So your CV made it through the sift, you impressed at interview, but now you have the crucial stage of an offer. Something you have never had to do before as in the Military your payscales are fixed.
This is a true negotiation and here you should consider a number of things:
- Try not to disclose your expectations to either recruiters or hiring managers from the off. Instead use phrases like “it will depend on the exact nature of the role and the wider benefits package”. If the ballpark is right, you need to convince them you are the right person for the job first.
- Try to have a couple of companies interviews simultaneously to allow you to create a fear of missing out for the company you wish to join.
- Ensure you understand the benefits package, depending on your career point you may value flexible working, higher pension or higher salary. Any areas of the package and maybe ones that are not included could often be used to barter with.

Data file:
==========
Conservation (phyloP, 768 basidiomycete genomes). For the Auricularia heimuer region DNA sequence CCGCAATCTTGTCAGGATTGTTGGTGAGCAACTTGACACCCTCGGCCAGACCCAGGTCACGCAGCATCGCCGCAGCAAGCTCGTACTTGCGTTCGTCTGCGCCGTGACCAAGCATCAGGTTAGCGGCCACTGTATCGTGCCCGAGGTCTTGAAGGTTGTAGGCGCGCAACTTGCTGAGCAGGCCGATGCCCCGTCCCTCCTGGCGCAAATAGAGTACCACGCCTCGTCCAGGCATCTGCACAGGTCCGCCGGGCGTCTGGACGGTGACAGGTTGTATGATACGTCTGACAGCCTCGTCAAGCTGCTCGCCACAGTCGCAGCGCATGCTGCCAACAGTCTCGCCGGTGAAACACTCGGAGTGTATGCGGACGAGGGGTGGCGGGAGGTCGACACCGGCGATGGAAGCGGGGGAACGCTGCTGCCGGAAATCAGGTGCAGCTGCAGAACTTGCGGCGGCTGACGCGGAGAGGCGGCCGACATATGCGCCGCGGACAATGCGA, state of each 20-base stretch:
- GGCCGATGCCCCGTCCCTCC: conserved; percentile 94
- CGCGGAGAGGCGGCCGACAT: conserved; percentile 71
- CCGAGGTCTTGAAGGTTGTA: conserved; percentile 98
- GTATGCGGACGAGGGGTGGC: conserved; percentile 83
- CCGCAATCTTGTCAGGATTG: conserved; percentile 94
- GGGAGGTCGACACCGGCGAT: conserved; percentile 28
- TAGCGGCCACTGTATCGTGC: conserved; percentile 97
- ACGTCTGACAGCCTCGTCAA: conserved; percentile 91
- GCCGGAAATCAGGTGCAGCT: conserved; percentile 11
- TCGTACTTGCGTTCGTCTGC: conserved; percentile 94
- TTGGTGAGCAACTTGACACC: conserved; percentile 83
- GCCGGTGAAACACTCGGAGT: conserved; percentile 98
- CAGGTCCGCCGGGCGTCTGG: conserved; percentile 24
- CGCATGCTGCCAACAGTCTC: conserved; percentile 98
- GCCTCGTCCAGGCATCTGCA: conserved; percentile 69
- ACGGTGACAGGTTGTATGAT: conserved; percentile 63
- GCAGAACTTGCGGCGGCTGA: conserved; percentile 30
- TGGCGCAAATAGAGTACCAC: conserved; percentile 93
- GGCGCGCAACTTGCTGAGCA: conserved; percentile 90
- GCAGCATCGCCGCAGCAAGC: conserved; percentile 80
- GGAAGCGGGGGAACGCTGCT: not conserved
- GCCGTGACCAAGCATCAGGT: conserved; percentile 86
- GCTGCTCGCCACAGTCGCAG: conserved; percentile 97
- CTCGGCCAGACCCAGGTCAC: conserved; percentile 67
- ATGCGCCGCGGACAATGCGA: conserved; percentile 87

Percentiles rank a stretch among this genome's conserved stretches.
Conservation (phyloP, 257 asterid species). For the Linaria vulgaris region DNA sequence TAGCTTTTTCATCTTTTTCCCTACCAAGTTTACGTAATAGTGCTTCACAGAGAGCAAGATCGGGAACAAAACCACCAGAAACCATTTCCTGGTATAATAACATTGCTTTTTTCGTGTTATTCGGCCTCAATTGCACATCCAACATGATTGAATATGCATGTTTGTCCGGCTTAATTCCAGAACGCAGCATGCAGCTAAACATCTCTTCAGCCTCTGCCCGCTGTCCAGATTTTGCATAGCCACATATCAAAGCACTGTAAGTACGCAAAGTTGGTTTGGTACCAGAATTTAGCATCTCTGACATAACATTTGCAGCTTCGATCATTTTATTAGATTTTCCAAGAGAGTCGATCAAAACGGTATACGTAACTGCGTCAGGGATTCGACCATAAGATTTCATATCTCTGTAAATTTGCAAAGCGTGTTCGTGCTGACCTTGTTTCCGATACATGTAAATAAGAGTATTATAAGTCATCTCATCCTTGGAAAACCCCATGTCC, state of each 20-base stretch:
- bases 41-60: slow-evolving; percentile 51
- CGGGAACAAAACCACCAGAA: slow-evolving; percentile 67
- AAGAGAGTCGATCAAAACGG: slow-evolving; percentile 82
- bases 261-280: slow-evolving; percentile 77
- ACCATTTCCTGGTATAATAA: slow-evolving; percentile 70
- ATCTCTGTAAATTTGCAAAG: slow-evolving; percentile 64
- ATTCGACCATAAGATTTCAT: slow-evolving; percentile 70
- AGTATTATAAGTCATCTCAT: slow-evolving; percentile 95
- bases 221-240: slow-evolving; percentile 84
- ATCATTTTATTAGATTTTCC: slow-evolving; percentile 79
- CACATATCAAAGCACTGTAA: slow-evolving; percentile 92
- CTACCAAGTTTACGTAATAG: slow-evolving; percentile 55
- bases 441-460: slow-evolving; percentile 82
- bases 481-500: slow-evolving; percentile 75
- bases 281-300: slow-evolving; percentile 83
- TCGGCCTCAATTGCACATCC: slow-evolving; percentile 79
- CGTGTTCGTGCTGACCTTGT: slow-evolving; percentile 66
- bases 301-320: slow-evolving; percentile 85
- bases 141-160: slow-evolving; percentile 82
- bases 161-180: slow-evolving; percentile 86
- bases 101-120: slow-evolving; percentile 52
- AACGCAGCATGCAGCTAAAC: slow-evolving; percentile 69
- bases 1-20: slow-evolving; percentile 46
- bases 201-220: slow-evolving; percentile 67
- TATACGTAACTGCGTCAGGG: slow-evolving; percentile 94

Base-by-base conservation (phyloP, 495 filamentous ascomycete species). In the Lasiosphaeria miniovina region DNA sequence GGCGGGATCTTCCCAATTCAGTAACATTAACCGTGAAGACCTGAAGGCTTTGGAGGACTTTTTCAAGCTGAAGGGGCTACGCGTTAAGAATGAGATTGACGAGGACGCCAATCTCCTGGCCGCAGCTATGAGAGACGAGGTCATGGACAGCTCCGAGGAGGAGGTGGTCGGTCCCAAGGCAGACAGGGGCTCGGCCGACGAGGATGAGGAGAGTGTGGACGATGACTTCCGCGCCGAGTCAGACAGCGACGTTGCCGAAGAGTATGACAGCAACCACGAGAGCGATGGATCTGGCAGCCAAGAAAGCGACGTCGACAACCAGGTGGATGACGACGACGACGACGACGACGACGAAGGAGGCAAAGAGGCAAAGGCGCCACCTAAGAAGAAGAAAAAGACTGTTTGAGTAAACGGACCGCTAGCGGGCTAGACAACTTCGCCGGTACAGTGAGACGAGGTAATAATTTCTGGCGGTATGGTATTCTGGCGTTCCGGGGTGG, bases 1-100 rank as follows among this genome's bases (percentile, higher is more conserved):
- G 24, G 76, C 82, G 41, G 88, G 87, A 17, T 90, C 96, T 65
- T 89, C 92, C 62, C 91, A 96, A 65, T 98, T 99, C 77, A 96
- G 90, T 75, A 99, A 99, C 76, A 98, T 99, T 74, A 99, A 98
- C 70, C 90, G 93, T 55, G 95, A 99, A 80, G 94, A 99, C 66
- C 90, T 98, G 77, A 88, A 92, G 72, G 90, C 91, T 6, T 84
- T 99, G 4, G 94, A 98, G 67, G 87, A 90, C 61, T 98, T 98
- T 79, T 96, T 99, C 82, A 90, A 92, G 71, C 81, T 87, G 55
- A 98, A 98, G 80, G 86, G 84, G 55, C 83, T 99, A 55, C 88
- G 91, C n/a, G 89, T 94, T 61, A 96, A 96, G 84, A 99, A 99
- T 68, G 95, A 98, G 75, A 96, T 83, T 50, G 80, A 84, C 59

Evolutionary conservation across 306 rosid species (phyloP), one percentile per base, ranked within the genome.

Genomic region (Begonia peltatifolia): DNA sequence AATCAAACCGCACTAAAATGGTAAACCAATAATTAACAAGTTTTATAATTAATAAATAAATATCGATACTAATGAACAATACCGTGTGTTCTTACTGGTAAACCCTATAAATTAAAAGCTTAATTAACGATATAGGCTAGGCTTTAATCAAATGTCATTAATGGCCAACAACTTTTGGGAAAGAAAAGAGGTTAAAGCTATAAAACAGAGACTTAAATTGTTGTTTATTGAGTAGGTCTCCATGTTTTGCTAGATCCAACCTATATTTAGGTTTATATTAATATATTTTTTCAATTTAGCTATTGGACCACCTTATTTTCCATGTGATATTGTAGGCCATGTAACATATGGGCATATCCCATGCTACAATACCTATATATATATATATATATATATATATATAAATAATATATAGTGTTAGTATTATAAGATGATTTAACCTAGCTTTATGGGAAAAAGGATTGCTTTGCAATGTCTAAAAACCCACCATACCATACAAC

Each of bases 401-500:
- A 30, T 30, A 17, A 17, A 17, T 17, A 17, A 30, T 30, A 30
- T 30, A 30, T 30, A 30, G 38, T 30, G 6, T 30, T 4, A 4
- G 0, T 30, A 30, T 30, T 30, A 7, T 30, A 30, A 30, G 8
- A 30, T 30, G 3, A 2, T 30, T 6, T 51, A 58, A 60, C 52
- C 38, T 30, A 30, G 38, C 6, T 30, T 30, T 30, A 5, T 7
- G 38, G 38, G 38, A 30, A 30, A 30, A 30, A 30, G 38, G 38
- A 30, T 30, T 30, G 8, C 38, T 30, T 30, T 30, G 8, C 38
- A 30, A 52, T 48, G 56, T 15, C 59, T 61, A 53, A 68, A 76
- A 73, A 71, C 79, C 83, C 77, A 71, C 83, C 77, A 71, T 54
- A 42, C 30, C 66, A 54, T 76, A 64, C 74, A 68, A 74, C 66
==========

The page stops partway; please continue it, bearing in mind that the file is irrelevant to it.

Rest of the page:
- Note your holidays – Most military leavers have a huge amount of holiday that is not reflected in many civilian roles. Try to negotiate additional holidays.
- Don’t allow them to negotiate based on your pension. A lot of Defence companies will know that even at age 40 you may be putting money into your pocket before you get out of bed. You have earned that, don’t allow them to lowball you as you have built yourself a cushion.
- What are you on now? – When answering the question about your current earnings, answer it with a real term figure. You are not going to find a company that will pay for private boarding schools, but you should include things such as subsidised housing and non contributory pension to work out what your real term salary looks like.
- If you make it to a financial impasse you can look to negotiate with non financials – flexible start times, work from home, holiday buy back etc.
- Finally if the role is the one you want ensure you dont play ball too hard.
When negotiating your first salary this can often set the trajectory for future movement onwards and upwards. If you get this wrong you will cost yourself hundreds of thousands in lost earnings over your career.